ferric oxalate questions

Discussion in 'Alternative Processes' started by timgray@rogers.com, Feb 9, 2009.

  1. timgray@rogers.com

    timgray@rogers.com Member

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    I understand Ferric Oxalate deteriorates over time.

    What is the expected shelf life?

    If I use "stale" ferric oxalate, how will the image look?

    Can it be extended by refrigeration if a few days/weeks inactivity is expected?

    Finally, what is the impact of the addition of potassium chlorate as a "restrainer" in the B&S 2 solution? Does it make the resulting positive image more contrasty or less?

    Thanks.
     
  2. Peter Spangenberg

    Peter Spangenberg Member

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    I was concerned about this and spoke with the guys at B&S a couple of months ago and they advised that THEIR ferric oxalate has a pretty long shelf life (their process is apparently proprietary/patented). I was told to expect in excess of 1 year. I have been using some that I have had for 6-8 months and it's still fine. Evidently the images start to look muddy with reduced contrast. I have yet to experience it with their product.
     
  3. Vaughn

    Vaughn Subscriber
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    I tend to buy a couple of bottle at a time and stash one in the fridge. I try not to have one opened for more than a few months (up to six), and I don't worry about the age of the refridgerated one. But if I am not sure about the age and/or condition, I don't use it. The stuff is too cheap to take a chance of wasting platinum and palladium salts. I tend to coat 6 to 10 8x10 sheets at one time and then print until I use them all, so it is not worth my time to coat just one sheet for a test (I have to travel up to where I print...10 miles away...pull out and set up trays, chemicals, equipment, etc).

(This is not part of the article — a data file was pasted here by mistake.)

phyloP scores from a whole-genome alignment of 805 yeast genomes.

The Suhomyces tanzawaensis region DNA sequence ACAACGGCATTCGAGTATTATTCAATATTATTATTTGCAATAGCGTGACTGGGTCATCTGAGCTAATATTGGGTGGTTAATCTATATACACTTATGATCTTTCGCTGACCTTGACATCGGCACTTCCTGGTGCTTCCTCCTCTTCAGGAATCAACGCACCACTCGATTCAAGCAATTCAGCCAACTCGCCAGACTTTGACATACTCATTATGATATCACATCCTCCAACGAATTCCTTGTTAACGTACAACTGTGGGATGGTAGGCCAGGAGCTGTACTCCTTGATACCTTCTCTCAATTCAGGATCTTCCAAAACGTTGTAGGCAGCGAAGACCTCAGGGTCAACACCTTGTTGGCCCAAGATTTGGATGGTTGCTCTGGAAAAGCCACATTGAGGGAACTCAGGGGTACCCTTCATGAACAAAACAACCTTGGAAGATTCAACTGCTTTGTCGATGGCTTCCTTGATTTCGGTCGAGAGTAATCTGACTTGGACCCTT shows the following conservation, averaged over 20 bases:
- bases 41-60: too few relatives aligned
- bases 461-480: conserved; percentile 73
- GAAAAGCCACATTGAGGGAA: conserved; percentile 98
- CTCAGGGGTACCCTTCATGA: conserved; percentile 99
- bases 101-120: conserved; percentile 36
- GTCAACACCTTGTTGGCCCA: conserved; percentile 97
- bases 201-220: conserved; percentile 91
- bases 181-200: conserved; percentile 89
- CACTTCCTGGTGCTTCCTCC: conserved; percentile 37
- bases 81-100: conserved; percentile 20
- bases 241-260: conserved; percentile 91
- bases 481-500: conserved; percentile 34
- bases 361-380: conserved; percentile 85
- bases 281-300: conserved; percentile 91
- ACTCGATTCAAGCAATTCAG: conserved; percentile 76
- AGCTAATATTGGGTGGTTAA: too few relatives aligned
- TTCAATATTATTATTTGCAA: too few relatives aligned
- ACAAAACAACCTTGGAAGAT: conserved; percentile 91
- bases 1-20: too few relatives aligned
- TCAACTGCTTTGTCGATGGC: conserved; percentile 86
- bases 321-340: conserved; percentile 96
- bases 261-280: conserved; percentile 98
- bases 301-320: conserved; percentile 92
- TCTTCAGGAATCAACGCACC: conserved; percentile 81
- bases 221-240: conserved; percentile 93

Vaughn
     
  4. Lukas Werth

    Lukas Werth Member

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    If I remember correctly, the print tends to get more contrasty with older FO. However, an easy way to rejuvenate an FO solution is to add a few drops of hydrogen peroxide. This reliably changes the ferrous oxalate back to ferric. I do this routinely when I pick up an older bottle I haven't used for some months.
     
  5. nworth

    nworth Subscriber

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    One thing to remember is that ferric oxalate is light sensitive. Keep it in the dark, as well as cool and (if powder) dry.
     
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